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Greg Lee Band + Sazerac

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Greg has always been a sideman. Not on purpose, it just happened that way. In 1997 Butch Walker asked him to help, and that started a long career of supporting other people. Since then Greg has shared the stage with Butch, Peter Searcy, Gary Wright, South 70, Player, Walter Egan, Eddie Money, Mickey Thomas, Supermatic, Johnny Andrews, the Veins (with English Nick, Dave Cobb, and the mighty Darren Dodd), Matthew Wilder, Jeff Carlisi, Peter Stroud, Yacht Rock Revue and Yacht Rock Schooner, Please PleaseRock Me and so many more. He’s been truly blessed to know and play with so many great musicians.

But – he has also always been a songwriter. Greg wanted to be a songwriter/producer ever since discovering Phil Collins in the 80’s. He wrote his first song in 1986, and has been writing songs for 25+ years now, for himself and with other folks. Being able to create songs that give joy or solace or affirmation is truly a gift that he’s grateful for.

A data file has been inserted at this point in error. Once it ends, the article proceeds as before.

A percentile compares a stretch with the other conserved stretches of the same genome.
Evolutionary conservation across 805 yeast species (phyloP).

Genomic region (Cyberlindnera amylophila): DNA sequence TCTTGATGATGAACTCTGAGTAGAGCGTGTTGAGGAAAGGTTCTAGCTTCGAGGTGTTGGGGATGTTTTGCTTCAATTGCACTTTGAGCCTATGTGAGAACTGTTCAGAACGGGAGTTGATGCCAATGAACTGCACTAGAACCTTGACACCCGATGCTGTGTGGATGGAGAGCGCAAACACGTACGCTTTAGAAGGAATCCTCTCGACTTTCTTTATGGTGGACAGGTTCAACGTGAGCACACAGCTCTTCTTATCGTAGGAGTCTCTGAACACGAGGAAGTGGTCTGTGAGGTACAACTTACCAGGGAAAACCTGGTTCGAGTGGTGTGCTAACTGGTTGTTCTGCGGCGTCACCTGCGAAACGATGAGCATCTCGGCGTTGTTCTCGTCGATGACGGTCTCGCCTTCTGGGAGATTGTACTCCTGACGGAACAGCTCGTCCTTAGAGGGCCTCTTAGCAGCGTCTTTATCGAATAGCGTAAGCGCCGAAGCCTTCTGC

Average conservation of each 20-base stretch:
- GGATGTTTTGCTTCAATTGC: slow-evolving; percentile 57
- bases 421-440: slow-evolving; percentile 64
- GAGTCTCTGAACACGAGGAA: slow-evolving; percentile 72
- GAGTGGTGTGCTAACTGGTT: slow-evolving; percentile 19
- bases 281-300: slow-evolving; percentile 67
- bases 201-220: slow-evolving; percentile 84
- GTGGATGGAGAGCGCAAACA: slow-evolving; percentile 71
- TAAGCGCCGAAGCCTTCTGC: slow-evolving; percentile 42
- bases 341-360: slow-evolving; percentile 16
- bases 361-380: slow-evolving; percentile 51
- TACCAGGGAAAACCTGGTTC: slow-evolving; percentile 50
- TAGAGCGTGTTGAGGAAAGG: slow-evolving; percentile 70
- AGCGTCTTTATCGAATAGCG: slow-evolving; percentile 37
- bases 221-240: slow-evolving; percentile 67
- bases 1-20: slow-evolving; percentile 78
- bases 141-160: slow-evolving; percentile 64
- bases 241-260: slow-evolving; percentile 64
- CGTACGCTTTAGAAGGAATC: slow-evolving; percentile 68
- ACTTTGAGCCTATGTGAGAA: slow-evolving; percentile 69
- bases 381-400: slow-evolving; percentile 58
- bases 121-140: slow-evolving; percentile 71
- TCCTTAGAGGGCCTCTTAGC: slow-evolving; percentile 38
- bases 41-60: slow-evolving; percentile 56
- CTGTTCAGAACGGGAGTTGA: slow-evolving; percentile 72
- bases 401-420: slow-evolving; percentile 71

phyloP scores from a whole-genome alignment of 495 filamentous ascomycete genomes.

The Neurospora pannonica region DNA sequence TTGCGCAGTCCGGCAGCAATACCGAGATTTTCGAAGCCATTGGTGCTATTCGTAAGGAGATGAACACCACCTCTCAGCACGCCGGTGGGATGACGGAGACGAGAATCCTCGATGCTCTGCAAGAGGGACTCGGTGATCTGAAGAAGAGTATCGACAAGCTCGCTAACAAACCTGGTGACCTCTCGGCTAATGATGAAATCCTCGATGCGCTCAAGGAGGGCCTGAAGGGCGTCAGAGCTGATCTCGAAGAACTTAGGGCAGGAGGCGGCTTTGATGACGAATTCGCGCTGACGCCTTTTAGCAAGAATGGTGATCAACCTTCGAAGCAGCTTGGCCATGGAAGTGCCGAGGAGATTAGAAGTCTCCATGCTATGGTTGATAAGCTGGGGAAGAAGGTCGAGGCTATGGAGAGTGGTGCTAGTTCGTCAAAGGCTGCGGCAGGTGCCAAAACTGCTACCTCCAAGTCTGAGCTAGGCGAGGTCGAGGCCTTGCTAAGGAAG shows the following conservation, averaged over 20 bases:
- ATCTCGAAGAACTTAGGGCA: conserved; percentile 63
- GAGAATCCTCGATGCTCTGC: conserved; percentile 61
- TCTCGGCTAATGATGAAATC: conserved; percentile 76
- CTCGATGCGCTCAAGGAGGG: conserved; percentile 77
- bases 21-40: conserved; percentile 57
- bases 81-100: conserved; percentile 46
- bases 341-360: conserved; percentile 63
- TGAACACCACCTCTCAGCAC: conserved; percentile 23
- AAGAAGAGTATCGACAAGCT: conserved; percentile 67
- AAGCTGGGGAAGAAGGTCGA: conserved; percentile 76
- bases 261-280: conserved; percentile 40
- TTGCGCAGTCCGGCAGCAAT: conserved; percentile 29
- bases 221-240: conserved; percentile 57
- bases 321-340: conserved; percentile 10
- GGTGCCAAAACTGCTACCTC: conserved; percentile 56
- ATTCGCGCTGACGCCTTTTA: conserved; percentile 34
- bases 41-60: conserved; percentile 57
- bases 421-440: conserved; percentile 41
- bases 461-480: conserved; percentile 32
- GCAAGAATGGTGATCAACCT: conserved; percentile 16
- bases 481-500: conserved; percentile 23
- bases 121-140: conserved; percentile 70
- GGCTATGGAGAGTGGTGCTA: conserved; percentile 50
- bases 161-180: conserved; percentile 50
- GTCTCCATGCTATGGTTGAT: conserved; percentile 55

Now it’s time to share my his music. All the recording for his 5-song debut EP is finished. It’s taken a while, but he is damn proud of these. We’re asking for help with fees for mixing, mastering, and duplication. Greg was lucky enough to track in some of the best studios (Madison Recording and Southern Tracks), with the best players including: Mark Cobb, Mark Dannells, Mark Bencuya, Dave Freeman, and Nick Niespodziani from Yacht Rock Revue, Tanner Hendon from Madison Recording, Ben Holst from Tunewelders/Southern Tracks, and even the mighty Peter Stroud joined him on a song!

The incredible songs Greg has been exposed to growing up and playing has influenced him through the years, and still does, so if these have a familiar sound, the blame falls squarely on his family and friends for teaching him that they just don’t make music like they used to anymore. (Well, most don’t) Greg has travelled far and wide with bands and the only real magic he has ever seen is the way music affects people. I hope these songs give you some comfort or hope or energy or whatever you need to get from them. That’s really the best reason to make music.